There was an interesting post from Sarah Fraser recently – did the coffin we examined belong to Simon the Fox? It is a double lead coffin, the type Prof Sue Black told us was used when bodies are to be transported a long distance, such as from London to Kirkhill. The other coffins appear to be single layer lead coffins as can be seen from the photos below. These were taken by our architect and Trustee Fred Geddes in the early 1990’s when the restoration project was being planned.
At that time the outer lid of the coffin was bent back, showing how much the coffin had been interfered with and how easy it would have been to place other bones from a graveyard or crypt tidy-up in the coffin. Now that the lid has been pressed flat again we can see the shadow outline of a name plate with a screw hole in each corner. The size of the nameplate and location of the holes in the corners exactly matches the coffin lid. This indicates the plate was previously fixed to this coffin lid but does not prove that it was fixed from the outset, although this is the most likely answer. The text on the plate (in Latin) reads “In this lead coffin are laid the remains of Simon Lord Lovat…..”
General Simon’s coffin has a lead plate soldered to his coffin lid so we can be sure it is his. We also have his brass name plate from the timber outer coffin. Likewise there is a plate soldered to Jane Fraser, Archibald’s wife’s coffin but no brass plate. The other 2 large coffins do not have a name plate fixed to them but we have 2 other brass plates for Archibald and his son Henry Emo. There is a shadow on the coffin behind General Simon’s of the same size as the brass plate that reads “The Honourable Archibald Fraser of Lovat…..”. This indicates that although it was probably originally fixed to a timber coffin, it has been laid on this coffin for a long period of time. It is therefore not unreasonable to assume this is his and therefore the other coffin is Henry Emo’s resting next to his mother, although interned before her.
The name plate, double lead coffin, and family tradition, all indicate that the coffin on the far left of the crypt that we opened was made for Simon the Fox. We now know he is not currently resting inside it. It is most likely that he is in the chapel of the Tower of London as the official record states however until that could be proved by examining the remains there, it is still possible that he was brought to Wardlaw in that coffin and at a later date moved to another location, in the crypt, graveyard or elsewhere to keep him safe from the Redcoats who occupied Kirkhill after Culloden.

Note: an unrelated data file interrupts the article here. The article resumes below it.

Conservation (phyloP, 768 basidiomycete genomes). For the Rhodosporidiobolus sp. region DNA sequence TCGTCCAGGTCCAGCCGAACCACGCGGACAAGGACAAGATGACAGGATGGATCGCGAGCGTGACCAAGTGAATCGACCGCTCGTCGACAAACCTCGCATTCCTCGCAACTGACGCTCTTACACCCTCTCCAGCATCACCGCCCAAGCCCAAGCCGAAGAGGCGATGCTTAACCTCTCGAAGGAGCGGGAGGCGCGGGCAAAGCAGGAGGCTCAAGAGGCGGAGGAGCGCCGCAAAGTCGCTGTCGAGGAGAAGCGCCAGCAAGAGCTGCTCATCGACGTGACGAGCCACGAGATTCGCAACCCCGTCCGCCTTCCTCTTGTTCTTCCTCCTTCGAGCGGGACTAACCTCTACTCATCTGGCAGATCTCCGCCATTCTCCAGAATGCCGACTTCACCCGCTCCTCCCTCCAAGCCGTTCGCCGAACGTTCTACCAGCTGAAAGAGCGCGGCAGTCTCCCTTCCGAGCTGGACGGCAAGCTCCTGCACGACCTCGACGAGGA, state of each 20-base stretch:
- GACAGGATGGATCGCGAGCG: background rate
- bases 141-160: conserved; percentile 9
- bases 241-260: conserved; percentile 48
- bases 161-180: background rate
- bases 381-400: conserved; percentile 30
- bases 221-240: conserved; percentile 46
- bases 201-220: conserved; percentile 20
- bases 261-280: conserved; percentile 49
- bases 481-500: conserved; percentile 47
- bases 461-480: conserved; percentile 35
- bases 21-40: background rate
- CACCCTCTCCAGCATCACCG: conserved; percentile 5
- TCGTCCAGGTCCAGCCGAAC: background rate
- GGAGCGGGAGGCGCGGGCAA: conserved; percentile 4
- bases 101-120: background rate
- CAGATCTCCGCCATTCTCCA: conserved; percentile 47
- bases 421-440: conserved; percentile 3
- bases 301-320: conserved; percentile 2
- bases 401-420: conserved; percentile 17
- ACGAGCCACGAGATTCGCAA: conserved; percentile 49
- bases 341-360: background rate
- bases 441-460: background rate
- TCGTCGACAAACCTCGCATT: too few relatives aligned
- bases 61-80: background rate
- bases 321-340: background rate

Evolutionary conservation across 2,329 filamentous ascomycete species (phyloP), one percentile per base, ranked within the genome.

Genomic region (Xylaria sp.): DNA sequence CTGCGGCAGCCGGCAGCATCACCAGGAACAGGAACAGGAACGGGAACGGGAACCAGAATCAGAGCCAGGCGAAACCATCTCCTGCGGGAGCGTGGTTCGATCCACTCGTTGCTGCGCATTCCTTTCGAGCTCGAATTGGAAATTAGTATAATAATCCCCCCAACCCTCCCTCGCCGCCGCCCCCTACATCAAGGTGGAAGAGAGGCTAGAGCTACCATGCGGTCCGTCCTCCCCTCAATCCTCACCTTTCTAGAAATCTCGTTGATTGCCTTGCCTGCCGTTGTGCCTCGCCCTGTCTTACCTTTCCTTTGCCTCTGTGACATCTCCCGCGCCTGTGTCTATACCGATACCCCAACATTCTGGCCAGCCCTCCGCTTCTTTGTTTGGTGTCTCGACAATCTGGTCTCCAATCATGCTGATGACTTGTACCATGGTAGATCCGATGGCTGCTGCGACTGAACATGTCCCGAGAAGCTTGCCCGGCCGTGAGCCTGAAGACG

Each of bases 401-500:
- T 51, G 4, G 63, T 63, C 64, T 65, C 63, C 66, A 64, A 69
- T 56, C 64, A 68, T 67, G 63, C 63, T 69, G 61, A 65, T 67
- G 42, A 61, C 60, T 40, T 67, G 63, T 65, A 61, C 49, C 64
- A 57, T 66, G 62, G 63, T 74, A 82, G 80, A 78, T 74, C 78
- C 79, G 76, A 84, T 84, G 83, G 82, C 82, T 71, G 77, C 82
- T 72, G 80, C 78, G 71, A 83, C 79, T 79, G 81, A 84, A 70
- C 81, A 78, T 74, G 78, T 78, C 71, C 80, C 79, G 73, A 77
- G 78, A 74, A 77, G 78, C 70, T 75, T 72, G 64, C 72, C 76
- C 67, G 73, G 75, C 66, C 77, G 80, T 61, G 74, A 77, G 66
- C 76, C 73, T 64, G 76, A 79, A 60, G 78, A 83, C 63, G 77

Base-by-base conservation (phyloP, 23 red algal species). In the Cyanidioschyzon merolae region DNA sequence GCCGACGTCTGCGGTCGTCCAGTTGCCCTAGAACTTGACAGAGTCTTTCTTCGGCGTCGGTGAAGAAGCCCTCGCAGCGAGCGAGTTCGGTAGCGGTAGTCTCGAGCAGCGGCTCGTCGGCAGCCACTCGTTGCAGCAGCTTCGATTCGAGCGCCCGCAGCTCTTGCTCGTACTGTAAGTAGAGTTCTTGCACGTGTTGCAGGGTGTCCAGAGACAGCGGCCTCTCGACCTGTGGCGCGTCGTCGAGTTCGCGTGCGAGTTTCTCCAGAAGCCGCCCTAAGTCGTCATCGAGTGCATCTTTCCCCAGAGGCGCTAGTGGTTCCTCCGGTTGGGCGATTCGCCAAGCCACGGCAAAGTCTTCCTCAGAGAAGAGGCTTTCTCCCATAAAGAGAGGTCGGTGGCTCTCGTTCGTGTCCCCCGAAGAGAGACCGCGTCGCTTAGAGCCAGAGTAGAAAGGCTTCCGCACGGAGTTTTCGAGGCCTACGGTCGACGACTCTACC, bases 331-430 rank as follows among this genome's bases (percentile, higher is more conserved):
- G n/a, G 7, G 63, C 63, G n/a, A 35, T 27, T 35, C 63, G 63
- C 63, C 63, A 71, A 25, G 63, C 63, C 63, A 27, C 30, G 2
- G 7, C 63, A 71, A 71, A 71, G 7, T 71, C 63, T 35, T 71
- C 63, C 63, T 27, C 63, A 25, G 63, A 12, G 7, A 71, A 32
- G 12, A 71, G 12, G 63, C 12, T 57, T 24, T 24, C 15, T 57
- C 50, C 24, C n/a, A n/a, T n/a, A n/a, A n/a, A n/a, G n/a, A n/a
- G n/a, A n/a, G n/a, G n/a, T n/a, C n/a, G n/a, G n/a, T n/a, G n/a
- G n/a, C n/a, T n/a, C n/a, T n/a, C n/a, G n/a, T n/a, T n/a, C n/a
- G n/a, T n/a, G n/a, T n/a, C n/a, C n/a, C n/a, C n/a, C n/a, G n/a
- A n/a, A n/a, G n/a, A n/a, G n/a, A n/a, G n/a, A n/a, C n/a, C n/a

When the young lady was placed in the coffin is another mystery. Was she placed in it in London to give it a plausible weight to convince the Clan Simon was coming home? Was she placed there as a useful place to hide a body that was then transported hundreds of miles away from the scene of a crime? We have seen how damaged the coffin is. When did this start? Was an already opened coffin a suitable place to lay a body in Kirkhill, a Fraser lady or just a local? Was this an official burial or again a way of hiding an inconvenient body? If it was the former, why does she not have her own nameplate?
Sue also told us there were remains from other persons in the coffin, including a child. These could have come from graves disturbed by a new burial in the graveyard, ‘tidying-up’ as she called it. We have also been told by a local resident and one of our trustees that there used to be other coffins stacked on top of the lead coffins in the crypt so they could have come from them as the timber coffins decayed in the damp atmosphere. Unfortunately these were removed sometime between the early 1960’s and the start of the restoration in the early 1990’s and all that was found were a few pieces of the side boards of a few coffins. As the crypt was used by the Lovat Fraser family they could have been other members of the direct family. The last known Lovat coffin in the crypt is Jane Fraser in 1819. Once the Strichen Frasers took over the estate they built St Marys Church in Eskadale and have used it ever since for their family burials. If the timber coffins were added after 1819 it suggests they might have been from other local branches of the family. However, if the building was no longer under the close watch of the Lovat family they could also have been local residents of the parish, using the crypt as a convenient place to lay the coffin without the expense of a burial. Sadly we may never know who they were.
The result of Sue’s investigations may have answered one question, “is Simon there?”, but is has raised many more. We shall continue to search for answers to these questions and bring them to you.
If you can help with any information that can help shed light on them, we would be delighted to hear from you. Comment below or email us at email@example.com.